The ulpan is designed to teach adult immigrants to Israel the basic language skills of conversation, writing and comprehension. Most ulpanim also provide instruction in the fundamentals of Israeli culture, history, and geography. The primary purpose of the ulpan is to help new citizens to be integrated as quickly and as easily as possible into the social, cultural and economic life of their new country.
The institution of the ulpan continues to serve immigrants today. There are numerous private facilities but the majority are run by the Jewish Agency, municipalities, kibbutzim, and the universities. Ulpanim are offered for free to new olim to Israel. Many are equipped with modern audio-visual teaching aids. Since the establishment of the first ulpan in Jerusalem in 1949, more than 1.3 million new immigrants have graduated from ulpanim.
In recognition of its innovative culture-based approach to language teaching, the ulpan framework has been adopted by other nations attempting to revive their own declining or lost languages. Countries such as Wales, Azerbaijan, Brittany, Catalonia and New Zealand have all modeled their language instruction on the ulpan, and Wales has even retained the name ulpan for one of its language courses for beginners, using the Welsh spelling "Wlpan". A Scottish version called Ùlpan has been in development for Scots Gaelic since 2007.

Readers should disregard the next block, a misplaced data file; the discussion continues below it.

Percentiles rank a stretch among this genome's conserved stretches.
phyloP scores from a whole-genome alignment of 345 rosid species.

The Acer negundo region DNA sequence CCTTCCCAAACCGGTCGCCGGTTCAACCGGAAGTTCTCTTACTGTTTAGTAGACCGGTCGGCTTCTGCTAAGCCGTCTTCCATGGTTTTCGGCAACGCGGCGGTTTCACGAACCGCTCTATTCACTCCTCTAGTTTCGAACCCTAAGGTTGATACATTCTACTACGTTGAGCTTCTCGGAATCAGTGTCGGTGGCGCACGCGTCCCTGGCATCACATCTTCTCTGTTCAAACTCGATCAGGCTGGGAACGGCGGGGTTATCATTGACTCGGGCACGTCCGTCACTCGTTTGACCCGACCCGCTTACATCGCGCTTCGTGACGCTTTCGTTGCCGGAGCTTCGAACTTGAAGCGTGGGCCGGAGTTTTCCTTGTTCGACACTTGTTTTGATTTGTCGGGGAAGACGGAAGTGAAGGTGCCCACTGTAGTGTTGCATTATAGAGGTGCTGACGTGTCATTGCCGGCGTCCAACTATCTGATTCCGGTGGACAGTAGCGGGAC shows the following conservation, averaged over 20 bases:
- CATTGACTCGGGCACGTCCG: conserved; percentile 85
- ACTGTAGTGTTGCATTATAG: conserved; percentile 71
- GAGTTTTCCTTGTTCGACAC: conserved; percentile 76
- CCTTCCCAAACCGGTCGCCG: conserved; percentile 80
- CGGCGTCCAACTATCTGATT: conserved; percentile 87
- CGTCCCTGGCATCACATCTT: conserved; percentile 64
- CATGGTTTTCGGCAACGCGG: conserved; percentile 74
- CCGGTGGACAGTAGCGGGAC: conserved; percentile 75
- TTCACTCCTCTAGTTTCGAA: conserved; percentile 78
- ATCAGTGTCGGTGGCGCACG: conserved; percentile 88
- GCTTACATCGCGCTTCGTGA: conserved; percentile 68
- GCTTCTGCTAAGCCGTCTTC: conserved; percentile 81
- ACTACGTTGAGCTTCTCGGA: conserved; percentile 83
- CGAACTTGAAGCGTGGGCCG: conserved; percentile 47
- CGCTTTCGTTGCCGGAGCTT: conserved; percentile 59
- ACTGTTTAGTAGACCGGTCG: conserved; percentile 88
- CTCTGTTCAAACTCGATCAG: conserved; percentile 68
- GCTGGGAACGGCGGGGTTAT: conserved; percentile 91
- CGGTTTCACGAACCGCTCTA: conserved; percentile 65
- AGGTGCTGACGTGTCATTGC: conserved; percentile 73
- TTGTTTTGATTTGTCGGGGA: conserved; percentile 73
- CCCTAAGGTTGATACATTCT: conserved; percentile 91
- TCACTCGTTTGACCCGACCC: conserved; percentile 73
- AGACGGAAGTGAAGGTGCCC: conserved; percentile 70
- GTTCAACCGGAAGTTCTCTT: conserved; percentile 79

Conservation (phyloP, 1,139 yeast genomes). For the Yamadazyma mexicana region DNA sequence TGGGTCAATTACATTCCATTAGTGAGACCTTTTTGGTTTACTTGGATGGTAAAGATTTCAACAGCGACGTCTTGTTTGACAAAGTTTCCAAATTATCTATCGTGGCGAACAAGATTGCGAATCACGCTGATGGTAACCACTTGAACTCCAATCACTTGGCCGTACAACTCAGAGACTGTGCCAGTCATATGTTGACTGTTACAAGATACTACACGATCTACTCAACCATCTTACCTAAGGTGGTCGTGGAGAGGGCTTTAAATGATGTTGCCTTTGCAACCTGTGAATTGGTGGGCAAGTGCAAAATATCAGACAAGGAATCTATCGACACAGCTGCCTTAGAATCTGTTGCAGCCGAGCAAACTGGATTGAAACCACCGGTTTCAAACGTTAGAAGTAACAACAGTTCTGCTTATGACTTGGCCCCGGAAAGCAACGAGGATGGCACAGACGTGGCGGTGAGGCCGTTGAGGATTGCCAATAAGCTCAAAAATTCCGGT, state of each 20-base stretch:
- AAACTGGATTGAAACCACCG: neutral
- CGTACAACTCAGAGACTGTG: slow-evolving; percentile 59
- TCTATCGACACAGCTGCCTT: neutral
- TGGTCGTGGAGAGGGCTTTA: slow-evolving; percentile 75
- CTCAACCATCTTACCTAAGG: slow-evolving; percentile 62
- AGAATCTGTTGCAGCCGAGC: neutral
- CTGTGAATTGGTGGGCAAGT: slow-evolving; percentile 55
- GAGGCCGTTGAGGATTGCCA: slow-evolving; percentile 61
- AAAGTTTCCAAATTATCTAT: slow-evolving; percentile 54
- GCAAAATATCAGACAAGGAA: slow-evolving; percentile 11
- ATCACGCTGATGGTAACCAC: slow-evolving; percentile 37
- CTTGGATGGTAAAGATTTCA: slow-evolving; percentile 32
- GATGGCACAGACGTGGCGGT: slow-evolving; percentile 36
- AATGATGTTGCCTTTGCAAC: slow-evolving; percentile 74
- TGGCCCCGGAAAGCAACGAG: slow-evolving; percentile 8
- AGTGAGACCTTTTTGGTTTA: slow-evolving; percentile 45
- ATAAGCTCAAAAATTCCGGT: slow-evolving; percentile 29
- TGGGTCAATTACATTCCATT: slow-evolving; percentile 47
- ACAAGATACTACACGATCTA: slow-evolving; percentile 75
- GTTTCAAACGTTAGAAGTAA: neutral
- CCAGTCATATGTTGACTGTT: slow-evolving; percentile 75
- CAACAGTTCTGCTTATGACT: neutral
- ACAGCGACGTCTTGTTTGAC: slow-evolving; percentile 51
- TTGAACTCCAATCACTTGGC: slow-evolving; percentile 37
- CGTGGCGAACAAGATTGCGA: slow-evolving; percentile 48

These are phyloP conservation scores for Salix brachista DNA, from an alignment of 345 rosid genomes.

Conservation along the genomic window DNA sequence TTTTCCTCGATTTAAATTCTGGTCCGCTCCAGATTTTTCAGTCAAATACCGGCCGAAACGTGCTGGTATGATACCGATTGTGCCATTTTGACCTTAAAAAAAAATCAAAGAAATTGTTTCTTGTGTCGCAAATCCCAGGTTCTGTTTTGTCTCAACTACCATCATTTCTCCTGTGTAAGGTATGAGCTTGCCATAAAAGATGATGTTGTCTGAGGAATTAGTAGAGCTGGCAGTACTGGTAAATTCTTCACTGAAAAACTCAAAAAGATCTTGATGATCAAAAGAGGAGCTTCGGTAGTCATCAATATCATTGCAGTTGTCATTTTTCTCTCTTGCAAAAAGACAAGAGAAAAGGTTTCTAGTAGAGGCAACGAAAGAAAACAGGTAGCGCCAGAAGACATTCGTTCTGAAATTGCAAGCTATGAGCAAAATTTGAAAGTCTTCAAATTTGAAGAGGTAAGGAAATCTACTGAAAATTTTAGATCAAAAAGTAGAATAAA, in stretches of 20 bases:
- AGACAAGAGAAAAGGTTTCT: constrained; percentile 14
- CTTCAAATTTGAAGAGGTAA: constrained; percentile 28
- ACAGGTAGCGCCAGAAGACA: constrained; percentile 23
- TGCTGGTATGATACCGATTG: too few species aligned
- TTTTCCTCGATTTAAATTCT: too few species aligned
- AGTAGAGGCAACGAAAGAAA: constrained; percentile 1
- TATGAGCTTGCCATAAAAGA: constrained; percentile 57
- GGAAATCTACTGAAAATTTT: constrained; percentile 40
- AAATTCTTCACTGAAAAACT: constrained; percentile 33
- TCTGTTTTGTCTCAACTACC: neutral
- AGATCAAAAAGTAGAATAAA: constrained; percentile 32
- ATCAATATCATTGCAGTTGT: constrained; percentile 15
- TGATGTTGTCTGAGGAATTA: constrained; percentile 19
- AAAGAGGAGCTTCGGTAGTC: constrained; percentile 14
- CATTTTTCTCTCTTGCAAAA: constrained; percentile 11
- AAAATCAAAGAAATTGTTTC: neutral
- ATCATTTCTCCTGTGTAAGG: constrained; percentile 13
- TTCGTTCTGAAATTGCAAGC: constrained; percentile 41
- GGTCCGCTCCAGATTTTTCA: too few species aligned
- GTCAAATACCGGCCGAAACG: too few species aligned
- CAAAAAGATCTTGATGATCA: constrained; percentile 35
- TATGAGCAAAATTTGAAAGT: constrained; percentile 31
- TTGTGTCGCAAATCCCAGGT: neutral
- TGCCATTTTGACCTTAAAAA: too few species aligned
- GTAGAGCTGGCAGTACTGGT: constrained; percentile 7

A number of kibbutzim across Israel also offer Ulpan courses. The course typically lasts 5 months and the Ulpanist will usually work part-time on the kibbutz (either 4 hours a day or 8 hours every other day, depending on the kibbutz) in addition to his studies. This is a particularly attractive option for younger immigrants or tourists.
In recent years the technology has introduced the needs for an up-to-date ulpan, those needs have been filled up by a few private companies such as Ulpanet, there are different methods of Hebrew E-learning such as synchronized and unsynchronized.
The teaching of Hebrew in Israel is in a crisis. A government study has shown that even after five months of intensive Hebrew study at ulpan, sixty percent of new immigrants over the age of thirty cannot read, write or speak Hebrew at a minimum level. The situation amongst the Russian immigrant population is even more dire with seventy percent of immigrants not being able to understand the Hebrew television news.
As a result of this study, the Knesset has set up an inter-ministerial committee to study the situation and make recommendations to improve and change the ulpan system. Several alternative teaching systems are being considered for use in the ulpan framework. Amongst them is a system of accelerated learning for Hebrew.
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